The latest crime statistics show a slight – very slight – increase in reported sexual offences. What do we need to see in order to begin addressing gender-based violence in South Africa?
On Tuesday, the South African Police Service briefed the Parliamentary Portfolio Committee on Police on crime statistics and showed a 0.9% increase in the reporting of sexual offences.
The Rape Crisis Cape Town Trust recorded the patterns of reporting at three local Thuthuzela Care Centres that it recorded in Cape Town where it offers 24-hour support to rape survivors coming to public health facilities for health services and to be examined by a district surgeon in the immediate aftermath of rape.
In 2014 there were 2,628 cases.
In 2015 there were 3,153 cases, a 20% increase.
In 2016 there were 3,210 cases, a 2% increase.
In 2017 there were 3,425 cases, a 6% increase.
This represents a significantly higher increase in reporting patterns than that presented by the police.
To find out what some of the reasons for this might be, Rape Crisis looked at a list of complaints about the police provided by rape survivors that use our services. These were some of the complaints:
“I reported the case, and when I went back to the police station to find out what was happening with my case they told me the docket was lost. The case never moved anywhere.”
“I waited for four hours for at the police station for assistance.”
“After reporting the rape at the police station, no one took me for the medical check-up and forensic examination so the case could not be investigated.”
“I reported many incidents of the perpetrator following me and harassing me to the investigating officer in my case but the investigating officer did not take action.”
“The investigating officer did not follow up on the case, and he did not come to see me or call me. When my counsellor at Rape Crisis called the FCS Unit offices, they told her they don’t have an investigating officer of that name in their unit.”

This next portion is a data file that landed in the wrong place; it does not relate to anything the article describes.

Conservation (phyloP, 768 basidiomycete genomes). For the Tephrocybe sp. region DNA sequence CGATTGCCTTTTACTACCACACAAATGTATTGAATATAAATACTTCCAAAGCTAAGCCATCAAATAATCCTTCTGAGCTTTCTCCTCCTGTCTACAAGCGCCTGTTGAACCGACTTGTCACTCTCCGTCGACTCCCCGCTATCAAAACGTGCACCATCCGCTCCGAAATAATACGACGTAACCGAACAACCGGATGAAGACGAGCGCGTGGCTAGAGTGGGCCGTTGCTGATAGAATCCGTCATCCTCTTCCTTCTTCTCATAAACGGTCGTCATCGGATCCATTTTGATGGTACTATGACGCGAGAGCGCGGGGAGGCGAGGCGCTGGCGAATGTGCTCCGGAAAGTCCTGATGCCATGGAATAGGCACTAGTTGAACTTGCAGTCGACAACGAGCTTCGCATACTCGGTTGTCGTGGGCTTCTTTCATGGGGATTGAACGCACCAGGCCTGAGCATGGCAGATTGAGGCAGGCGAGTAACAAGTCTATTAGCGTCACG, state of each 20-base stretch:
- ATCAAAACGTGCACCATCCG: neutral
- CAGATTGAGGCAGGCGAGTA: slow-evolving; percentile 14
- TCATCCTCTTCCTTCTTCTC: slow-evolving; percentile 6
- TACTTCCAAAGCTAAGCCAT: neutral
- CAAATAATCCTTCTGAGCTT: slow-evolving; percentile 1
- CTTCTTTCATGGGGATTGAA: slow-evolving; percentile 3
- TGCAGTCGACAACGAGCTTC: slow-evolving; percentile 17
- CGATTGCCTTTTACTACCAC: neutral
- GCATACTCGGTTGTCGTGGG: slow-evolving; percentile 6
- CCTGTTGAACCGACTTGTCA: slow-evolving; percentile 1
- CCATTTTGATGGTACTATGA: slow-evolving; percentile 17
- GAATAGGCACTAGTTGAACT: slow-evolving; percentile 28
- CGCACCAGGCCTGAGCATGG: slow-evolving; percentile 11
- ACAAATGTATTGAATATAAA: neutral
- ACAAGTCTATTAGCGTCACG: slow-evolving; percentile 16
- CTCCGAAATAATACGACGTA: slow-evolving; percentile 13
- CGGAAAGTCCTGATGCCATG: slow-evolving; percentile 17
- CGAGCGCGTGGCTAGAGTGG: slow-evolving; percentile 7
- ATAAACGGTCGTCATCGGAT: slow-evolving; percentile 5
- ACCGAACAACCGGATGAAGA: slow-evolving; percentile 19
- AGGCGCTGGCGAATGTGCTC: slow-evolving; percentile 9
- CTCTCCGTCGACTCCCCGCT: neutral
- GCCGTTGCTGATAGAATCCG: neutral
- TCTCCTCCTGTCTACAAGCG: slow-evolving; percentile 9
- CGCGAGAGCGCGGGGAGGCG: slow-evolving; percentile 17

“The investigating officer was very rude to me, telling me that he did not want to be disturbed while sleeping or while he was having a good time with his family. Then when I saw the perpetrator I was too scared to call.”
“The investigating officer did not want to believe me because he saw my chats with the perpetrator on my phone and he said that it is not rape because we had been dating.”
“When I went to police station I was told that my investigating officer has a lot of other cases, and so she is not available.”
“There were three different investigating officers on my case. The third one did not know me and although she promised to call me she never did and when I called her to remind her, she said she does not know me and cannot help me.”
“The police didn’t want to open a case because I didn’t know the address of the perpetrator.”
“The investigating officer has told me on two occasions that I was lying about the rape. He asked me, ‘Are you sure you didn’t want to have sex with these three men?’”
“I got tired of making contact with the investigating officer. The perpetrator, who is known to me, still hasn’t been arrested.”
In her book Rape Unresolved: Policing sexual offences in South Africa, Professor Dee Smythe from the University of Cape Town says prosecutors have an important role to play in providing guidance to the investigating officer in a rape case and this function contributes directly to successful case outcomes, prosecution and conviction rates. For this reason we believe that government must make every effort to continue to roll out specialised sexual offences courts, which should be supported by the South African Police Service’s specialised Family Violence, Child Abuse and Sexual Offences Units (FCS Units) and Thuthuzela Care Centres.
There are several centres of excellence in the country where these three functions work well together to support local police stations and government should strive to maintain these. There are many other areas with high rates of sexual offences where these systems are incomplete or non-existent and these gaps should be addressed by an up-to-date rollout plan. In rural areas where these systems might not be suitable, alternative models should be found.
It seems that if survivors have access to Thuthuzela Care Centres to report rape, the statistics will go up significantly. This may in fact be what we need to see in order to begin to address gender-based violence in South Africa. DM
See previous Op-Ed: Police Crime Stats: do they reflect the real reporting behaviour of victims
Alison Tilley is head of advocacy and special projects at the Open Democracy Advice Centre. Kathleen Dey is head of Rape Crisis Cape Town Trust.
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